Saturday, October 17, 2009

Films: Polanski and Chinatown

"Chinatown" (1974) is my all-time favorite feature length movie. Its Richmond premiere was at the Biograph on June 28, 1974. Now with its director Roman Polanski in the news, it's only natural that his masterpiece be reconsidered.

Peter Shilling Jr. has written an excellent and timely piece about "Chinatown," as viewed through a 35-years-later prism.
Some want [Polanski] in the electric chair. Others want him in the director's chair, back home in Hollywood.
But I'll tell you this: it's all there in Chinatown. This is the great movie about Los Angeles, the greatest reflection of that city and the closest in mood to the novels of L.A.'s great writer, Raymond Chandler. Chinatown is about the menace that burns bright in the Southern California sunshine, about the undertow that pulls bathing beauties to their deaths, and makes every man, woman, and child who soaks up the sun complicit in every crime committed within its borders. It's the city that people ran to in order to escape atrocities--like Auschwitz--only to discover that sometimes Hell is a sunny place with palm trees lining the streets like a firing squad. If you want to go deep into the Polanski's life, watch Chinatown.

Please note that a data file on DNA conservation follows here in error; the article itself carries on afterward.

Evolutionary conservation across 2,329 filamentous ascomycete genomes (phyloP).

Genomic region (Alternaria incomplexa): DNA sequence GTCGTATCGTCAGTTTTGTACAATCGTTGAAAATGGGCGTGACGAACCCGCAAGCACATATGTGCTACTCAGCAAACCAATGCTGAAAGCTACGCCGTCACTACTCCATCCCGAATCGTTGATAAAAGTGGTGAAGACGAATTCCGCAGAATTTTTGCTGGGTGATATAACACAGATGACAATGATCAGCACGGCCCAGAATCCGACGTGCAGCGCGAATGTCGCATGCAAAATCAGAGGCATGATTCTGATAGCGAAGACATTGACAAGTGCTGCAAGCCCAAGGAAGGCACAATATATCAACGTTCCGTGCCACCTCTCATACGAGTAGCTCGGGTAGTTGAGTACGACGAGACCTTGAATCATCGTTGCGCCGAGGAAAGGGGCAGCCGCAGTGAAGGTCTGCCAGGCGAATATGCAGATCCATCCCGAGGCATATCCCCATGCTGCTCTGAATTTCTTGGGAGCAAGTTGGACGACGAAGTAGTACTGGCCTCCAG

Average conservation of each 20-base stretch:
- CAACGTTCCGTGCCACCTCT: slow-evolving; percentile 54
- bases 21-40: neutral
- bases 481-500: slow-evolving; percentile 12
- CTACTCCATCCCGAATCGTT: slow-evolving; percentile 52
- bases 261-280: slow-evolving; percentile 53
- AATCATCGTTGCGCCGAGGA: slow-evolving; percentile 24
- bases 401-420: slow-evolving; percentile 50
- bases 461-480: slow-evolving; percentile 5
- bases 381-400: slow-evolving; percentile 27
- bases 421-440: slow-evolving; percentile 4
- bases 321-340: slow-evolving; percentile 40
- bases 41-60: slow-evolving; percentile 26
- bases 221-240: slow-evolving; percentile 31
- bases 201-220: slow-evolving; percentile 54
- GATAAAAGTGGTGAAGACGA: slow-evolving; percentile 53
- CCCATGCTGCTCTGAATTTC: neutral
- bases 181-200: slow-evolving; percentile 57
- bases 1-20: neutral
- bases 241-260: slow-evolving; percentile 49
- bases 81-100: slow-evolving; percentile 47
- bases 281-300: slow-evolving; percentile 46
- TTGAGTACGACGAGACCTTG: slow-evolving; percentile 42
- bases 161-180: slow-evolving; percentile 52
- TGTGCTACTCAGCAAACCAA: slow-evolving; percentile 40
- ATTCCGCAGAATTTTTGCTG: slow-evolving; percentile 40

Click here to read the rest of the article.

And, once the award-winning director of other respected films such as "Knife in the Water," "Repulsion," "Rosemary's Baby," "Tess," and "The Pianist," gets hauled back to Los Angeles, it's going to be a media circus to rival O.J.'s trial.

Won't that be fun for the cable news networks?

No, I don't know anything about international law or extradition agreements between Switzerland and America. But one can easily get the sense that Polanski is eventually going to have to face the music in LA for what he did over 30 years ago.

Moreover, it's hard to believe that the end product of this whole process will be anything close to satisfying. No matter what a new judge in LA decides, it's unlikely it will seem much like justice that settles the matter for good, and serves society's interests.

Gladstone's "Justice delayed is justice denied" sticks to this baby like glue.

The culture has changed quite a bit since 1977. "Pretty Baby" and even "Manhattan" wouldn't get made today. Polanski's victim, 45-year-old Samantha Geimer, seems to want no part of punishing him at this point. Some money has apparently changed hands between Geimer and Polanski.

Yet, there's no way a moral society can countenance the sexual abuse of a 13-year-old girl.

Polanski must wish he'd have stayed in France. Now he's trying to finish his current film project from inside the walls of a Swiss jail.

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